The Michigan Court of Appeals has also held that an easement holder has a “substantial interest” in the property encumbered by the easement sufficient enough to assess and challenge the rights of others to use the land subject to the easement.  See Morse v Colitti, 317 Mich App 526, 537-538; 896 NW2d 15 (2016).  In addition, “[a] party who enjoys an easement is entitled to maintain it so that it is capable of the use for which it was given.”  Id. at 545.  In determining whether certain proposed improvements are allowed, Michigan courts apply the following standard:

[A] “fundamental principle” of property law is that the holder of an easement “cannot make improvements to the servient estate if such improvements are unnecessary for the effective use of the easement or they unreasonably burden” the servient estate.  A two-step inquiry has evolved for repairs or improvements to an easement.  The first inquiry is whether the repair or improvement is necessary for the effective use of the easement.  The second inquiry is whether the repair or improvement unreasonably burdens the servient estate.  (Morse, 317 Mich App at 545) (citations omitted).

Duke v Wittenbach

Interestingly, in its opinion, the trial court first concluded that Wittenbach and Delongchamp’s interest in preserving their cottages was not a sufficient reason to justify the construction of the revetment in the dune owned by Duke.  The trial court specifically stated:

[D]efendants do not own the land upon which the revetment will be constructed.  A private party cannot ask a court to essentially condemn or take an adjacent fee owner’s property and ‘give’ it to another.  If defendants only argued that the revetment would save their cottages, they would lose.   The easement uses described above do not grant adjacent landowners the right to use the beach easement to ‘protect’ their property and save it from falling into the lake.  (Opinion, pp. 6-7).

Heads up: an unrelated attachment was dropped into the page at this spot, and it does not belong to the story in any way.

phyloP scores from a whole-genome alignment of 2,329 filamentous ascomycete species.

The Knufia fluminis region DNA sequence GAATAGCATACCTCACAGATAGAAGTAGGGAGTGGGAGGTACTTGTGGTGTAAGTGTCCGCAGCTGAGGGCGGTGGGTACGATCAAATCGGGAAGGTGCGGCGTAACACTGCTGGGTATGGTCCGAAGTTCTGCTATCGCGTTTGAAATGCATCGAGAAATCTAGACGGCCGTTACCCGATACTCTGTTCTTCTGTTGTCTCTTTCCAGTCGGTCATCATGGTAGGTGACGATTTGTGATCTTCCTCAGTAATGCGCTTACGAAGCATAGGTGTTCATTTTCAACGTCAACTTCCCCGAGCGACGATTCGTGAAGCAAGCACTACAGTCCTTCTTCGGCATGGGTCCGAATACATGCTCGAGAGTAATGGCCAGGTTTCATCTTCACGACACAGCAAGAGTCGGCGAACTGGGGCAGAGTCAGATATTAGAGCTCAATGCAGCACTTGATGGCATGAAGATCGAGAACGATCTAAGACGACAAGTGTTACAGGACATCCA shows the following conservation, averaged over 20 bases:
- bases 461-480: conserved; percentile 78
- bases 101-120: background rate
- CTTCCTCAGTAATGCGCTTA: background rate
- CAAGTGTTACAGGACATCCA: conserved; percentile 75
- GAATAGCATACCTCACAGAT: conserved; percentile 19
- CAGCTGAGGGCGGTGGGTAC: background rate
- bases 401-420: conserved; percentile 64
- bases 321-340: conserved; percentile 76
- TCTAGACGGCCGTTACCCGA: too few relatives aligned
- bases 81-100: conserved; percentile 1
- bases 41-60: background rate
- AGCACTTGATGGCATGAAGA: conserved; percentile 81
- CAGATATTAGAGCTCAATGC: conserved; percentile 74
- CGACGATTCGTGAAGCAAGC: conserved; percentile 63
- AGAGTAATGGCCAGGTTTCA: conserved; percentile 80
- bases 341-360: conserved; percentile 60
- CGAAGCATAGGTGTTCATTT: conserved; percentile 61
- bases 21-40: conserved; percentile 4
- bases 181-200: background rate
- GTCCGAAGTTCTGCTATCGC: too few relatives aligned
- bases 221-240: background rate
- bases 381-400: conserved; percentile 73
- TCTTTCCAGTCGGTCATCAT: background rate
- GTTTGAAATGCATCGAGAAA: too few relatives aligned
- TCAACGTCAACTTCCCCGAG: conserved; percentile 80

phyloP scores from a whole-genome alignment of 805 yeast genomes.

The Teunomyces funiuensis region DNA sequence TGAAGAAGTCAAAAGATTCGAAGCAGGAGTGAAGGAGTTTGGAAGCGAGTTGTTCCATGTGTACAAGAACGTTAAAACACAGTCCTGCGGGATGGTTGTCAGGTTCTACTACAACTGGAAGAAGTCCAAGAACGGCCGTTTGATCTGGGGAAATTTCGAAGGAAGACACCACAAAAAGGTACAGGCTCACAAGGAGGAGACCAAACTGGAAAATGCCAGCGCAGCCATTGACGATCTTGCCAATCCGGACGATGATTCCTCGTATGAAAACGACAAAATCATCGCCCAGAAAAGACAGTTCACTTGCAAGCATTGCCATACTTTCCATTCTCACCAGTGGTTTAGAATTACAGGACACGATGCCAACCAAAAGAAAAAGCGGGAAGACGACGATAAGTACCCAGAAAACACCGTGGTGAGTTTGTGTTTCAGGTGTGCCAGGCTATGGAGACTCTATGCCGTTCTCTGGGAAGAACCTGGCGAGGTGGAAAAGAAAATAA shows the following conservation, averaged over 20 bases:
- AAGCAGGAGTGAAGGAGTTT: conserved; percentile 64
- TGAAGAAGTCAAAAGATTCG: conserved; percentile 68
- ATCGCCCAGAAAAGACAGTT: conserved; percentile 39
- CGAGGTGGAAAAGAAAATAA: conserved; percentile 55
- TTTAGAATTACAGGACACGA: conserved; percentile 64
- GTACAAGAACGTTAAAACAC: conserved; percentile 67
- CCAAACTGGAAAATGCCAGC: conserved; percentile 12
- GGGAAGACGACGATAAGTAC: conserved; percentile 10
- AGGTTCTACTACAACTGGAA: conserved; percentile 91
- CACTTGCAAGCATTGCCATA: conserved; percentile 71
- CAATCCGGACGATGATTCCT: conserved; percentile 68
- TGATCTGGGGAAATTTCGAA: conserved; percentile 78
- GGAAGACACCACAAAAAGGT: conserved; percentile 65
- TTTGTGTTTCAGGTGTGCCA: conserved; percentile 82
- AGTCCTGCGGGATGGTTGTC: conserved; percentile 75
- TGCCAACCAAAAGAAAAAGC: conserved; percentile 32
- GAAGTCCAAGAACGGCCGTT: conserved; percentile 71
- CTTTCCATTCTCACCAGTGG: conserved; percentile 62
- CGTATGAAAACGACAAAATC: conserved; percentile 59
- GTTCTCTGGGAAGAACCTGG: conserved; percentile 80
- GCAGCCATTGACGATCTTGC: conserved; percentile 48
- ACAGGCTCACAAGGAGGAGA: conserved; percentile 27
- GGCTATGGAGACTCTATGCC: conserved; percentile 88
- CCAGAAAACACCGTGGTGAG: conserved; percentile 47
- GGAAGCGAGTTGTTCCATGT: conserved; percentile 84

Instead of considering whether the cottages should be saved, the trial court conducted an analysis under Morsesupra, in an effort to determine whether the revetment proposed by the defendants was necessary for the effective use of the easement by defendants or unreasonably burdened the servient estate (and the easement interests of the Dunes lot owners).  In other words, was the revetment necessary to preserve the defendant’s use of the dunes and beach and would its installation unreasonably burden either Duke or the Dunes?  The trial court then relied on Maniaci v Diroff, ___ Mich ___; ___ NW2d ___ ; 2019 WL 6249561 (2019) and Wisniewski v Kelly, 175 Mich App 175, 177; 437 NW2d 25 (1989), to establish the principle that an easement holder may alter the land encumbered by the easement to allow the easement holder “to use the easement as contemplated . . . .”  (Opinion, p 8).

The court then found, based on the evidence and testimony submitted at trial, that the revetment proposed by the defendants satisfied the Morse standard and that the construction of the revetment would stabilize the beach area, maintain that area, and promote a more timely restoration of the beach area when/if Lake Michigan recedes.  In simple terms, the trial court concluded that the defendants had the right to maintain their easements and that their proffered method of maintaining their easement (constructing the revetment) was necessary and not only did not unreasonably burden the Duke property or the Dunes easement but would actually preserve and stabilize the property for the benefit of the property owner and any other easement holders.  The fact that such preservation and stabilization would have the side effect of preventing the collapse of the cottages down the dunes was a bonus, but not otherwise material to the analysis even if it was the main purpose of the revetment.